IDS Releasing Aerosol-Based Desktop Electronics 3D Printer at NextFlex Innovation Day

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Coming up on August 8th, the NextFlex consortium will be holding an Innovation Day at its San Jose, California headquarters. The invitation-only workshop (request an invite here) celebrates the progress made on projects and results achieved in the Technology Hub, in addition to giving members a way to discover new technology, network with each other, and meet influencers in the FHE (Flexible Hybrid Electronics) manufacturing supply chain. This year, New Mexico-based company IDS will be on hand at the event to officially announce the release of its updated desktop aerosol 3D printer.

IDS, which stands for Integrated Deposition Solutions, is a small business in Albuquerque. Founded in 2013, the company is looking to become a leader in the field of 3D printed electronics – it has licensed an aerosol-based AM technology, called NanoJet, from Sandia National Laboratories and adapted it for Direct-Write Electronic (DWE) 3D printing.

According to IDS, the company’s updated desktop 3D printer is a high-performance, low-cost system for aerosol 3D printing applications, such as printed electronics. IDS claims it’s the “first affordable aerosol-based print platform” in printed electronics that’s currently available for both research purposes and low volume production.

“The NanoJet technology is cost-effective, easy to use, reliable and capable of operating for extended periods of time without operator intervention,” the IDS website states. “The ability to print features from approximately 10 µm to 200 µm in width in conductors, dielectrics, resistors and other electronic specific materials makes the aerosol-based NanoJet technology unique.”

IDS’ aerosol 3D printer has integrated its reliable NanoJet technology into a functioning desktop machine, which includes a process vision system, print process controls, simplified tool path generation, and industrial motion control driven by G-code. This motion control platform provides flexibility to end users in using tool path generators, whether it’s the one that came with the IDS printer or something similar. In addition, the multiple NanoJet print heads make it easy to switch materials between development, production, and and research processes, thanks to its aerosol focusing assemblies and easy to replace ink cartridges; each print head includes its own module.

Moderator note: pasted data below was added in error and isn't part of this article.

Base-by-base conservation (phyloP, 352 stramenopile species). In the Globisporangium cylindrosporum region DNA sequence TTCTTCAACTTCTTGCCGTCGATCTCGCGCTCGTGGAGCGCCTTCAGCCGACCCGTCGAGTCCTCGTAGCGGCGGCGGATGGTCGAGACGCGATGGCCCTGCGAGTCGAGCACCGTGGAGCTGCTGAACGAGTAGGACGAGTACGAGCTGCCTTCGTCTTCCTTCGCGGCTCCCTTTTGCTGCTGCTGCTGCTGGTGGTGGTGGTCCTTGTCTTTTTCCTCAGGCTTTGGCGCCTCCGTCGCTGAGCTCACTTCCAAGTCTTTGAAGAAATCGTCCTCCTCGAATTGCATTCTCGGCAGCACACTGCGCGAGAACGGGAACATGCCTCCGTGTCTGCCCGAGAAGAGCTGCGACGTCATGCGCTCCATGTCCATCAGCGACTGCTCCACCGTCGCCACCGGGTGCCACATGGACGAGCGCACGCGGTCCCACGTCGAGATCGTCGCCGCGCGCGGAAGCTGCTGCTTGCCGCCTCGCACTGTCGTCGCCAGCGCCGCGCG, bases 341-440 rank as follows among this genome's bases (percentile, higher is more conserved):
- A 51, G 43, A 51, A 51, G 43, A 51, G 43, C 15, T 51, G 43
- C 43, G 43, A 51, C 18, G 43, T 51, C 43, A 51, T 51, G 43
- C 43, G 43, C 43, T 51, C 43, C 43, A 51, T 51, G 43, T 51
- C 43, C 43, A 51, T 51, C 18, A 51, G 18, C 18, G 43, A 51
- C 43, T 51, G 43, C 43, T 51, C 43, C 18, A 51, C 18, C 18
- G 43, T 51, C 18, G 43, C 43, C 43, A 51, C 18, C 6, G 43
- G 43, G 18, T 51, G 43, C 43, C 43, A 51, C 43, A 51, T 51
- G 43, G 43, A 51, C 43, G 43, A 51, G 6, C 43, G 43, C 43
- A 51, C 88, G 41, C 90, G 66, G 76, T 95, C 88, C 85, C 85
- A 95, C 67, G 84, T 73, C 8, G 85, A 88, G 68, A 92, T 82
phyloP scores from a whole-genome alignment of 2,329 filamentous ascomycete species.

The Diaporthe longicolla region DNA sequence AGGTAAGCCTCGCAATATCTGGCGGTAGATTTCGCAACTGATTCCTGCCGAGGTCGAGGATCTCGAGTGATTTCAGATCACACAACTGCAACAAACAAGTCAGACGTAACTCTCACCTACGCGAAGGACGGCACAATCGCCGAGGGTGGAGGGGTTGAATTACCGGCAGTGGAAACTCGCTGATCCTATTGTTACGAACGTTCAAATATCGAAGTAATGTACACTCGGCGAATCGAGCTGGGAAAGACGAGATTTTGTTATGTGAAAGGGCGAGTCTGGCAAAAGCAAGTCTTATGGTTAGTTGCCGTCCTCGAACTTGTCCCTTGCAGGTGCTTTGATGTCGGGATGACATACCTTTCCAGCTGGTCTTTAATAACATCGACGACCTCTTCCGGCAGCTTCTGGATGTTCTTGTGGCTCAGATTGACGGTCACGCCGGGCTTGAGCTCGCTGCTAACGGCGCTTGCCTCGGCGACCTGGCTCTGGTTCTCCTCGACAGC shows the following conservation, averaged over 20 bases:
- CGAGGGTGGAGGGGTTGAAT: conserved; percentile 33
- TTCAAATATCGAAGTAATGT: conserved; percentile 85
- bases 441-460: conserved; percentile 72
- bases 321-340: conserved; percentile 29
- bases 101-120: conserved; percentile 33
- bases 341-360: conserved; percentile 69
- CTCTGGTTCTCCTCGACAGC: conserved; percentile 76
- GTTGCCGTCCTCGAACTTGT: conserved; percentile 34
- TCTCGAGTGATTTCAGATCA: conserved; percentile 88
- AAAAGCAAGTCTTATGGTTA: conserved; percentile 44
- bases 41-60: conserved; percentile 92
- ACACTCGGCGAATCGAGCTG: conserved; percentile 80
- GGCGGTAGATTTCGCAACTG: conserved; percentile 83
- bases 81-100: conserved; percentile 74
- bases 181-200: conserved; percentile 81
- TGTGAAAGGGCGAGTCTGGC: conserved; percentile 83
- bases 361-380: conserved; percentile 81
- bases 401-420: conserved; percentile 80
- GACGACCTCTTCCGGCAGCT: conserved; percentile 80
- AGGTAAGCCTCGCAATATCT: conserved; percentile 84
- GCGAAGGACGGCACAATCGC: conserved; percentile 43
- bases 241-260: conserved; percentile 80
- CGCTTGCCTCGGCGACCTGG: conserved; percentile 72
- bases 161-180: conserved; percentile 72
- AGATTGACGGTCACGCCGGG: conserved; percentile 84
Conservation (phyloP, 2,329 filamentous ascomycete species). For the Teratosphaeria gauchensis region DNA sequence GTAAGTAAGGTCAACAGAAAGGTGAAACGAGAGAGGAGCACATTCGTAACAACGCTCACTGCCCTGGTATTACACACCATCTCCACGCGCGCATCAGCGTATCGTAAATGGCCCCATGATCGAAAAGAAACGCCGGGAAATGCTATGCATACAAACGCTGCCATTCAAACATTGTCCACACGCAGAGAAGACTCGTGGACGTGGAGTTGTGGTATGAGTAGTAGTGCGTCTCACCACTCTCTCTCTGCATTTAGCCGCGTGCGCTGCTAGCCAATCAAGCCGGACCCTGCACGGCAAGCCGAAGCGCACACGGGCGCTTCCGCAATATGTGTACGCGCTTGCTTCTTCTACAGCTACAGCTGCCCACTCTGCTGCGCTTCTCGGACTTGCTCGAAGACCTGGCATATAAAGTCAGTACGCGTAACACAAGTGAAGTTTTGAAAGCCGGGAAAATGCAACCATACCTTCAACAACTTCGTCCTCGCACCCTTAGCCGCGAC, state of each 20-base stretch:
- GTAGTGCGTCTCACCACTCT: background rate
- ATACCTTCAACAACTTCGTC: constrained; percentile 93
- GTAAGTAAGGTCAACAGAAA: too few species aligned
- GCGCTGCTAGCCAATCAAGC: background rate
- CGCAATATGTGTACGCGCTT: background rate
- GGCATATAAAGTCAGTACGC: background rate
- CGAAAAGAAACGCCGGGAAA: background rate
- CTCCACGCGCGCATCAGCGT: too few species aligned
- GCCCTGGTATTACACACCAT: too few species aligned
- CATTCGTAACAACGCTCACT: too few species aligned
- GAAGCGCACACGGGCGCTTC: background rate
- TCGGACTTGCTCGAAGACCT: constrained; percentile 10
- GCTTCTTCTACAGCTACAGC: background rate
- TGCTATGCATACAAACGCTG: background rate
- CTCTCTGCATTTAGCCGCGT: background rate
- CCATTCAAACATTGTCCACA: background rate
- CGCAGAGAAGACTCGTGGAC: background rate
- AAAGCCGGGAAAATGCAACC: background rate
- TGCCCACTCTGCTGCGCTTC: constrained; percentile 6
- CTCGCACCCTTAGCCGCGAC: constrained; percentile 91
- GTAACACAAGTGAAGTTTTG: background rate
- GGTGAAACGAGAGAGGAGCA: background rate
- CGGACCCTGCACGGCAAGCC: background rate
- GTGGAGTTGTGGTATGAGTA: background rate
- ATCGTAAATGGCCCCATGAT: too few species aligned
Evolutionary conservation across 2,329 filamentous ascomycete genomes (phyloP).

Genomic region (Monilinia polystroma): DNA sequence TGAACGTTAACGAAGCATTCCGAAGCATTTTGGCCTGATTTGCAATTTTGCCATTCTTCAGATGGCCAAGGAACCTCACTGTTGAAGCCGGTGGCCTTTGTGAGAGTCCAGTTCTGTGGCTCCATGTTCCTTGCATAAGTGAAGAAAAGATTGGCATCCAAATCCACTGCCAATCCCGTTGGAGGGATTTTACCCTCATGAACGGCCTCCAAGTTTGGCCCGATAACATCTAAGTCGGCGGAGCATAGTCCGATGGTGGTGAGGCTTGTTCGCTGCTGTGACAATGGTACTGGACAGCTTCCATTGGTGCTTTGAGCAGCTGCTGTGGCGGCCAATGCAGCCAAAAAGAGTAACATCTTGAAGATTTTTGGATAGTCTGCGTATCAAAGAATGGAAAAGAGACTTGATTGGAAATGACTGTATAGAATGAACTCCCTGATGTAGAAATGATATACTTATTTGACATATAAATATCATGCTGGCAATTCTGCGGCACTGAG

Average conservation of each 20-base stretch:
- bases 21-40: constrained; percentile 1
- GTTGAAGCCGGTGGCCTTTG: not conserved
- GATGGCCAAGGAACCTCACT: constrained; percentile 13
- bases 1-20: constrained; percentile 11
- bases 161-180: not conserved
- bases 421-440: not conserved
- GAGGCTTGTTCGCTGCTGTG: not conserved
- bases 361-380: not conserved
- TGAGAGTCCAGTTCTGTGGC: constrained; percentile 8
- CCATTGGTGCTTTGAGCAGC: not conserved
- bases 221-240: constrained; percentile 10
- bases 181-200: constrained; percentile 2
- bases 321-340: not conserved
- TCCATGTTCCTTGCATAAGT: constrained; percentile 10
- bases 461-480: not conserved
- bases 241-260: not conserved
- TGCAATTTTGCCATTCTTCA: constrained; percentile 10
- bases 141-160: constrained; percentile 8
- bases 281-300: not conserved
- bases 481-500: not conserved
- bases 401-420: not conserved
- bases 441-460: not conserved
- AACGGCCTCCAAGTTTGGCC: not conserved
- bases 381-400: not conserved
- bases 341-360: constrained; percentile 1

The printer also has a 150 x 150 mm heated platform and point of use aerosol generation. Applications for IDS’ aerosol-based NanoJet 3D printing include:

  • biomedical
  • conformal electronics
  • high-density interconnects
  • wireless power transfer

Another company that’s well-known for using an aerosol-based 3D printing process is production-grade 3D printer supplier Optomec, with its patented Aerosol Jet technology for 3D printing electronics. Aerosol jetting is a very important technology because of its ability to create intricate products like antennae and sensors.

I’m not sure if IDS’ technology works the same as Optometc’s aerosol 3D printing, but I would bet the processes are very similar. IDS claims its desktop system is a plug-and-play 3D printer, with continuous operation for four hours of unattended printing, that uses Ag nanoparticle ink and single pass line thickness between 100 nm to 4 µm. The company also says that its aerosol 3D printer costs three times less than other commercially available aerosol-based systems; you can contact IDS for a quote.

What do you think? Discuss this story and other 3D printing topics at 3DPrintBoard.com or share your thoughts in the Facebook comments below. 

[Images: IDS]

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